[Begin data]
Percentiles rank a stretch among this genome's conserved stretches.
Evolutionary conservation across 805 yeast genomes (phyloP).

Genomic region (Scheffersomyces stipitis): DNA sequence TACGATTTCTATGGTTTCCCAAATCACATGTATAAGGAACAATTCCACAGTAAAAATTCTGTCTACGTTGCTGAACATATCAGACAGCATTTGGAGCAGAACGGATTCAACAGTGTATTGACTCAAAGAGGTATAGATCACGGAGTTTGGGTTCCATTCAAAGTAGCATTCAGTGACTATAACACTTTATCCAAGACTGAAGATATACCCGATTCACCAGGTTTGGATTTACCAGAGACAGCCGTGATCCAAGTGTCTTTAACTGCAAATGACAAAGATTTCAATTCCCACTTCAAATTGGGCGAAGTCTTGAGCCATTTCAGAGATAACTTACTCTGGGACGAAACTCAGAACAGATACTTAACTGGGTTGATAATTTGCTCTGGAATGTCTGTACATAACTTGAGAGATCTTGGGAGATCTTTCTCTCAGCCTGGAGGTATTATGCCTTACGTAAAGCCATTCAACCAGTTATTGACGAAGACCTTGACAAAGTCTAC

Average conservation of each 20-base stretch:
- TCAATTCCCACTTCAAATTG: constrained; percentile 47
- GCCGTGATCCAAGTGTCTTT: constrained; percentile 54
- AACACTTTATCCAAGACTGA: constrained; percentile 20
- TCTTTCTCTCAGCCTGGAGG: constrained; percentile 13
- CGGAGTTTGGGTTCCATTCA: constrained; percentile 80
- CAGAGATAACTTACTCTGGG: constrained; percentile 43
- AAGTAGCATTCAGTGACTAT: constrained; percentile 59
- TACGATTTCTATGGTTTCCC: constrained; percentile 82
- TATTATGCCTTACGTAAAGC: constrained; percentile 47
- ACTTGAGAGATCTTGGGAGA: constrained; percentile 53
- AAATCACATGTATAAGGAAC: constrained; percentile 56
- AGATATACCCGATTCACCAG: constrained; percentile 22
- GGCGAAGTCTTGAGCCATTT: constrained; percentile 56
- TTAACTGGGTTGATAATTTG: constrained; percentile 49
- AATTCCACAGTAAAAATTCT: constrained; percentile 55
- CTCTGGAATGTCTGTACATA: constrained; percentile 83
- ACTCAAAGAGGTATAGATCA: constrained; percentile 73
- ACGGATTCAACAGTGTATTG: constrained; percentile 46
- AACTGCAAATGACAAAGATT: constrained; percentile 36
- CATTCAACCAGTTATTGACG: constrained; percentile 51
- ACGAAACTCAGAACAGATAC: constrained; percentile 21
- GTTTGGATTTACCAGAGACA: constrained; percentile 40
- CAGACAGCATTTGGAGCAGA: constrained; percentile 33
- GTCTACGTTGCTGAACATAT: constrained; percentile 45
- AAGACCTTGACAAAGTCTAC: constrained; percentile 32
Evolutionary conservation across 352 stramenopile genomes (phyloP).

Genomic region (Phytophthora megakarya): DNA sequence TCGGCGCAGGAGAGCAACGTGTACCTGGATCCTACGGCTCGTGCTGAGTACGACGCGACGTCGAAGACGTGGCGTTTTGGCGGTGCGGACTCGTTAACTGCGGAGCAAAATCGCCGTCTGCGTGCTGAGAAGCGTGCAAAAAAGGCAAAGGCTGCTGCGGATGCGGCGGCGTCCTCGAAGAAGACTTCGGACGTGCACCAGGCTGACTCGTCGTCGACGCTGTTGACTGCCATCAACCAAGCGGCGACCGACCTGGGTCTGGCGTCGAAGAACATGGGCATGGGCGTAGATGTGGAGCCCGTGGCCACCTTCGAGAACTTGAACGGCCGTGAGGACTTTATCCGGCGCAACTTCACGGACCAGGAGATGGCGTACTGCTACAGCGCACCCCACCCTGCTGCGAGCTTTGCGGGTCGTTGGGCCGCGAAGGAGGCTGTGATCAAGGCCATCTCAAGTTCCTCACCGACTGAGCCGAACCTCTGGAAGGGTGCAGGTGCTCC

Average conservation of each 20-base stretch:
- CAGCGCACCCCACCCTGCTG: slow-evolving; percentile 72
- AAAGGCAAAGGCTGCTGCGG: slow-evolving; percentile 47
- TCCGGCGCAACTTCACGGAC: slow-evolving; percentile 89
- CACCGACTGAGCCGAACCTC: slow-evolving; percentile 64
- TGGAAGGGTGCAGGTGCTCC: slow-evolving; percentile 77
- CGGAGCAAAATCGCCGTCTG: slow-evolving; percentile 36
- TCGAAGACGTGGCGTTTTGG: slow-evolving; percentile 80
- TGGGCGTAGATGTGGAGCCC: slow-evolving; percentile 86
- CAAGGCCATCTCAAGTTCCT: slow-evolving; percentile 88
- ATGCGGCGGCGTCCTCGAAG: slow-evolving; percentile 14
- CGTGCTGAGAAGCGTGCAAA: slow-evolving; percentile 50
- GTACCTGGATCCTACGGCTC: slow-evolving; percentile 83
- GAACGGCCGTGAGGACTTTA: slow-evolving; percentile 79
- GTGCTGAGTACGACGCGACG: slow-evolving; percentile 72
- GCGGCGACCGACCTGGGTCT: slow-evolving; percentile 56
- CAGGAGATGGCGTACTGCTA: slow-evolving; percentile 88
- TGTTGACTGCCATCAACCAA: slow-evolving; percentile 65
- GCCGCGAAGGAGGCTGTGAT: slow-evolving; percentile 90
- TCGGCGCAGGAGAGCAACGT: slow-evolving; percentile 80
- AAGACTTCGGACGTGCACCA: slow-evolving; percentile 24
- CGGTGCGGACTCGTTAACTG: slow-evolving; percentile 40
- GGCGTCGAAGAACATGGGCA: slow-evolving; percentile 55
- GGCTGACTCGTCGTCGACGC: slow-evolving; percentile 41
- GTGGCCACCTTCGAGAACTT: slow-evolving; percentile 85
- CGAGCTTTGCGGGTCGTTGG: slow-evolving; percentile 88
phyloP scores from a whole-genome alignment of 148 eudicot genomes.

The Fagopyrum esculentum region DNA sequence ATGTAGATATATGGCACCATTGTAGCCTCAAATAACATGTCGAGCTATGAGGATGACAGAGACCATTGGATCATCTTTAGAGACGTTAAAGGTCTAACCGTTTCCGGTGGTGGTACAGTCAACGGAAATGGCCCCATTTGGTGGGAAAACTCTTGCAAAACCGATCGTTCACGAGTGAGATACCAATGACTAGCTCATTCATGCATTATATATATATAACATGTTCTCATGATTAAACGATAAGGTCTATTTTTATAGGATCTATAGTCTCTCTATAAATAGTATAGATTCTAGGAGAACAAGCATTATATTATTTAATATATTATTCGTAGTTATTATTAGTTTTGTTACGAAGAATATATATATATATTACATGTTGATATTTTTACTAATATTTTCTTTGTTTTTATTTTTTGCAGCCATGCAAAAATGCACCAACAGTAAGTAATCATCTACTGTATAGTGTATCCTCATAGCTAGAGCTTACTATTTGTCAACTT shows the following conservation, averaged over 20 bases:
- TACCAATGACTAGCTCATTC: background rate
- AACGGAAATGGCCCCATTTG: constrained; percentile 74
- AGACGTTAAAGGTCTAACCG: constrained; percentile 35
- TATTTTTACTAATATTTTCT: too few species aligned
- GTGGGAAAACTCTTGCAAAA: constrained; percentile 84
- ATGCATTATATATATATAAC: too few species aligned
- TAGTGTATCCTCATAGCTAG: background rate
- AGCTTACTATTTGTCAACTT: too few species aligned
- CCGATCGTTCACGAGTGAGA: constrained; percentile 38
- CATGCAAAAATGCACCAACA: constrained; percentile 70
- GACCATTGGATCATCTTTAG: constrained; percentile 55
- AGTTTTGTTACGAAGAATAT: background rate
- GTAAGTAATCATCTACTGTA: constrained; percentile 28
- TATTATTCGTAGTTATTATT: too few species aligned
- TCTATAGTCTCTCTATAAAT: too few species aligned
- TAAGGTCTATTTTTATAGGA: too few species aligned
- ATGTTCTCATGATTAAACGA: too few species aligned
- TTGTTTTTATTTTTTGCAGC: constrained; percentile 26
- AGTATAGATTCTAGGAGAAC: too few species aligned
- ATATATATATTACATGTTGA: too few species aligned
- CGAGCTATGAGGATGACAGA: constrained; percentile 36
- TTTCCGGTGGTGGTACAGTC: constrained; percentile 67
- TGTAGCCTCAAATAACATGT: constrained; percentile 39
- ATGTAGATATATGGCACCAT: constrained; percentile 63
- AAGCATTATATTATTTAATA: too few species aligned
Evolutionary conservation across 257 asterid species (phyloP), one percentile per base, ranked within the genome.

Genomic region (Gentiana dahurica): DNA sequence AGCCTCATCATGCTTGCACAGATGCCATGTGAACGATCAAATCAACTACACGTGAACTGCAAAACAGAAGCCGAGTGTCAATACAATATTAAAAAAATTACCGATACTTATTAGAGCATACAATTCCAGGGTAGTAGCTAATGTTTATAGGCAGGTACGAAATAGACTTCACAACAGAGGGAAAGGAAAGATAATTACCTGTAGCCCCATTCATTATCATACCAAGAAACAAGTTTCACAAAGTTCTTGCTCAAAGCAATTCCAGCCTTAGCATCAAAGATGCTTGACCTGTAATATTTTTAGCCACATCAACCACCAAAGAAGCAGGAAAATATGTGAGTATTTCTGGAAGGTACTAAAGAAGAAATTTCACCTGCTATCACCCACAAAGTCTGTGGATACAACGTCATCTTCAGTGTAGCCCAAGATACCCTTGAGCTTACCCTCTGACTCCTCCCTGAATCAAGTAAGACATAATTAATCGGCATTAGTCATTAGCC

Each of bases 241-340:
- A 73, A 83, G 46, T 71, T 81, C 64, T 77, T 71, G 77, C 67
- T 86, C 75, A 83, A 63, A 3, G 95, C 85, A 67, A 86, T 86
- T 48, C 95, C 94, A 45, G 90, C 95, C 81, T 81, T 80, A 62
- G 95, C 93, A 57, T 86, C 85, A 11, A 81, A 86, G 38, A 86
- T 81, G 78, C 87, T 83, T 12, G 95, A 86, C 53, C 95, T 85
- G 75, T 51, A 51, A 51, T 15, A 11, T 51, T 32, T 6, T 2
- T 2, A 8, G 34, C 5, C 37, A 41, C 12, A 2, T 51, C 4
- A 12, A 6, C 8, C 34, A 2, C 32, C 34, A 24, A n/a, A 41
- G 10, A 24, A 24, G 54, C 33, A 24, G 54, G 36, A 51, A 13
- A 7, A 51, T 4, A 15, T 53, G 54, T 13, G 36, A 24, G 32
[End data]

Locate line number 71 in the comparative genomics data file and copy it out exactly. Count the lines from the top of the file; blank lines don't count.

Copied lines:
- AGTTTTGTTACGAAGAATAT: background rate